What are your experiences with wp-discourse plugin and DiscourseConnect?

This is an old question, but there have been a few changes since it was asked in 2015. One notable change is that we are now using the term DiscourseConnect instead of Discourse SSO. This is because the term SSO can be used to refer to a few different authentication mechanisms (SAML, OAuth2, Auth0…) DiscourseConnect is Discourse’s implementation of SSO.

When DiscourseConnect is enabled, all authentication on the Discourse site will occur on the site that you set with the discourse connect url site setting. This means that users will create their accounts by registering on your external site instead of registering on Discourse. Account details will be passed to Discourse when users login via DiscourseConnect. When users first login to Discourse, their account details will be set from the data that’s provided in the SSO payload. Depending on the values of some Discourse site settings, account details will either continue to be synced every time the user logs into Discourse, or users will be able to set distinct values for their account on Discourse. The relevant setting for this are:

  • auth overrides email
  • auth overrides username
  • auth overrides name
  • discourse connect overrides bio
  • discourse connect overrides avatar
  • discourse connect overrides profile background
  • discourse connect overrides location
  • discourse connect overrides website
  • discourse connect overrides card background
  • discourse connect overrides groups

Note that by default, the WP Discourse plugin only sends the following fields in the payload:

  • username
  • email
  • name
  • bio
  • avatar_url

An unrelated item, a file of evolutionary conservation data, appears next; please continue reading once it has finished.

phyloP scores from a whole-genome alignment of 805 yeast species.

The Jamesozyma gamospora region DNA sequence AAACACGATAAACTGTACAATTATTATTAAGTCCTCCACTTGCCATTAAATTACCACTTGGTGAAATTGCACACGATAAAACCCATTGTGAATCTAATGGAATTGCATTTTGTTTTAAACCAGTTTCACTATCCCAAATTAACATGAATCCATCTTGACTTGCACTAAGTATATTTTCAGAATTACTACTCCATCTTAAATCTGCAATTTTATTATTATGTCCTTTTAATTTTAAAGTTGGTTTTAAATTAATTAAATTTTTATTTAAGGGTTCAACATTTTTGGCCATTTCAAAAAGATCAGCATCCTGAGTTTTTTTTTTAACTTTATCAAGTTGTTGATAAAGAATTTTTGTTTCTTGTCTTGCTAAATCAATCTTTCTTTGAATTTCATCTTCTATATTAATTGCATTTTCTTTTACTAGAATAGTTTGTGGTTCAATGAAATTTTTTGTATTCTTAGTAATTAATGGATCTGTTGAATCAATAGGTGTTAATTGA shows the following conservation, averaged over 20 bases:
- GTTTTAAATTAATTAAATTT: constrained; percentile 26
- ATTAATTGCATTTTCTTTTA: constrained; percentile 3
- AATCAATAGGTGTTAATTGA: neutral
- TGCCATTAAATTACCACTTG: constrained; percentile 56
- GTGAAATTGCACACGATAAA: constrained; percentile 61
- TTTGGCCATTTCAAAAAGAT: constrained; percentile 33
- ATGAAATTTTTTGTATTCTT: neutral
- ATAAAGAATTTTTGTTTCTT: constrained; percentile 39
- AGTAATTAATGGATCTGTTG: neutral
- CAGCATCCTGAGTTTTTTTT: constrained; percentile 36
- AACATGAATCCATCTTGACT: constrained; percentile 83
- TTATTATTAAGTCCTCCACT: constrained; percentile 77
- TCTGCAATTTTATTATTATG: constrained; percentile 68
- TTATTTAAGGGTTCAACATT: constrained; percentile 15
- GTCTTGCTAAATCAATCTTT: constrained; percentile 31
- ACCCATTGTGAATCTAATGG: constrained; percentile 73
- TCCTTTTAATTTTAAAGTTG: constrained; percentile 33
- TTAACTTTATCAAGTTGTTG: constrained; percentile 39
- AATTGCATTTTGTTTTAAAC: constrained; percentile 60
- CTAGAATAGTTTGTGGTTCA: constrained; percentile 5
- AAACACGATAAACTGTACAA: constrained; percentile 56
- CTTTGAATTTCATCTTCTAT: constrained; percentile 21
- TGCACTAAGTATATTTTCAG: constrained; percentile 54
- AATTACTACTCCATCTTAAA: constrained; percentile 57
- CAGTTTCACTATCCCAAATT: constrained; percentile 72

Additional parameters can be added to the payload by hooking into the WP Discourse wpdc_sso_params filter hook.

Possibly the biggest functionality that is lost by enabling DiscourseConnect is that when enabled, it becomes the only authentication method for the site. This means social logins cannot be enabled on Discourse along side DiscourseConnect. You can enable social logins on your auth provider site though. For example, you could allow users to login to your website through various social login providers and then have them login to Discourse via DiscourseConnect. A similar approach can be used with OAuth2 or SAML. Users can login to your website with those auth methods, then be redirect to Discourse to login via DiscourseConnect.

Another functionality that is lost is that the Discourse invite only site setting cannot be enabled along side DiscourseConnect.

The ability to easily sync user data from an external application to Discourse is a big benefit. Discourse group memberships can easily be set with the add_groups and remove_groups fields that are passed in the SSO payload. The WP Discourse plugin does not pass either of these fields by default, but they can be added to the payload by hooking into the WP Discourse wpdc_sso_params filter hook.

Group memberships, and any other fields that can be set in the payload can also be synced in a background request. For details, see Sync DiscourseConnect user data with the sync_sso route. For details about syncing groups with the WP Discourse plugin, see Managing Discourse group membership with WP Discourse SSO.

Another possible gain is that if you already have a large user base on an external site, enabling DiscourseConnect will allow these users to login to Discourse without having to create a separate Discourse account.

With DiscourseConnect, accounts are linked based on the external_id that is passed from the SSO provider site to Discourse. The WP Discourse plugin uses the user’s WordPress ID for the external_id.

Yes, by default all of those fields are set with the WP Discourse implementation of DiscourseConnect. As noted above, whether or not they will continue to be synced each time a user logs into Discourse depends on the value of various Discourse site settings.